We will postpone 2022 elections – Atwoli says BBI ‘reggae’ is on
Trade unionist Francis Atwoli has declared that the 2022 polls will be postponed if the courts don't give a favorable judgment on the Building Bridges Initiative.
"If anything happens and they don't give us a ruling, we will still move to the supreme court. If we don't get it then we will appeal through our Parliamentarians to extend the election even by one year," Atwoli said.
The Central Organization of Trade Unions (COTU) boss was addressing journalists on Thursday, June 17 in Nakuru.
Atwoli claimed the interest of workers and Kenyans at large are the main reason behind the decision to allegedly postpone next year’s polls.
"We want peace in this country as workers, after every five years the recipients of the problems are workers. Our children are maimed.
"Our children are killed. Those people who do seasonal or casual or contractual employment when there are problems, they don't get work," Atwoli said.
The COTU Secretary General further stated, that the informal sector makes up the highest percentage of Kenyans who suffer when the elections are not peaceful.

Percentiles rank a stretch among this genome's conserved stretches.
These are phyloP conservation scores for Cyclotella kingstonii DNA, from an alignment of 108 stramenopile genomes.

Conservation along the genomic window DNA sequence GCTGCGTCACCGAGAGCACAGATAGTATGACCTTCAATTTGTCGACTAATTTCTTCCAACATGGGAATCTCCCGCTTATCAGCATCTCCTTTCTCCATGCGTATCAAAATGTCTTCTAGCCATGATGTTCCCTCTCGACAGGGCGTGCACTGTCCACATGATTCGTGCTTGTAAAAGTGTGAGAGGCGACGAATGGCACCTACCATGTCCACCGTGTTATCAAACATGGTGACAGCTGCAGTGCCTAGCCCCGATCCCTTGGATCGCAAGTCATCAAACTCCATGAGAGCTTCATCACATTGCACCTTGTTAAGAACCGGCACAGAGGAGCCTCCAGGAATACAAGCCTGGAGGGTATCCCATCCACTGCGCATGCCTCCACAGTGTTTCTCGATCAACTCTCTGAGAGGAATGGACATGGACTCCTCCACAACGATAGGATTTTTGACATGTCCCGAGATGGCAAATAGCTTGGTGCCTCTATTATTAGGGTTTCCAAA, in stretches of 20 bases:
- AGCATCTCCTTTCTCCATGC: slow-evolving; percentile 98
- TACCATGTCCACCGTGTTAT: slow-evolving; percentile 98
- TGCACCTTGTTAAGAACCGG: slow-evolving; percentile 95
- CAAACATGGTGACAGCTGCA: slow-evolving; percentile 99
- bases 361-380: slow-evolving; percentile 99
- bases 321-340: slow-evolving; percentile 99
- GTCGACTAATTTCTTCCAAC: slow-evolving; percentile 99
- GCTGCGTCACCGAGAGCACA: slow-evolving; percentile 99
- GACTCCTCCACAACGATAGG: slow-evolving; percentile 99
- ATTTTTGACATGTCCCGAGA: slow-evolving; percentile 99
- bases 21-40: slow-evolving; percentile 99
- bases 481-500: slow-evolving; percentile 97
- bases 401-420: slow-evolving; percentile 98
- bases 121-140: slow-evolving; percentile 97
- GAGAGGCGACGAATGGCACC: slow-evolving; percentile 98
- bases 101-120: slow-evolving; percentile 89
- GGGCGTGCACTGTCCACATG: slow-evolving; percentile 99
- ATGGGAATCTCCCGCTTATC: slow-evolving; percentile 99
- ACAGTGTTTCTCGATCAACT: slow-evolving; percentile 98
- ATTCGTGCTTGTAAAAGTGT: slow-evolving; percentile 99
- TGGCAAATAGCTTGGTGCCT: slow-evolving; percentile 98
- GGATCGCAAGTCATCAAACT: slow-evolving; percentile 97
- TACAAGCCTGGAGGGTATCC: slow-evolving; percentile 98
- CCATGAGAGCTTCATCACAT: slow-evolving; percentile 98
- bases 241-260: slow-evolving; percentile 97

"We have been dying every five years. It us workers who proposed to revisit our constitution to look into this matter," Atwoli said.
The trade unionist further claimed that the ruling by the High Court had nothing to do with BBI and was mainly centered on the office of the President.
"I know any Judge, even if it's a newly appointed judge or any judge in the court of appeal who is worth his salt and is free, independent in thinking qualified to make a determination will save the opportunity to BBI," Atwoli said.
In May, the High Court declared BBI unconstitutional sighting illegalities committed during drafting and formulation of the entire process which made the Building Bridges Initiative bill (BBI) null and avoid.
In the highly anticipated May13 ruling, a five-judge bench team presided over by Justice Joel Ngugi and comprising of George Odunga, Jairus Ngaah, Teresia Matheka and Chacha Mwita ruled in favor of eight petitioners who sought to bar the bill from proceeding to a referendum.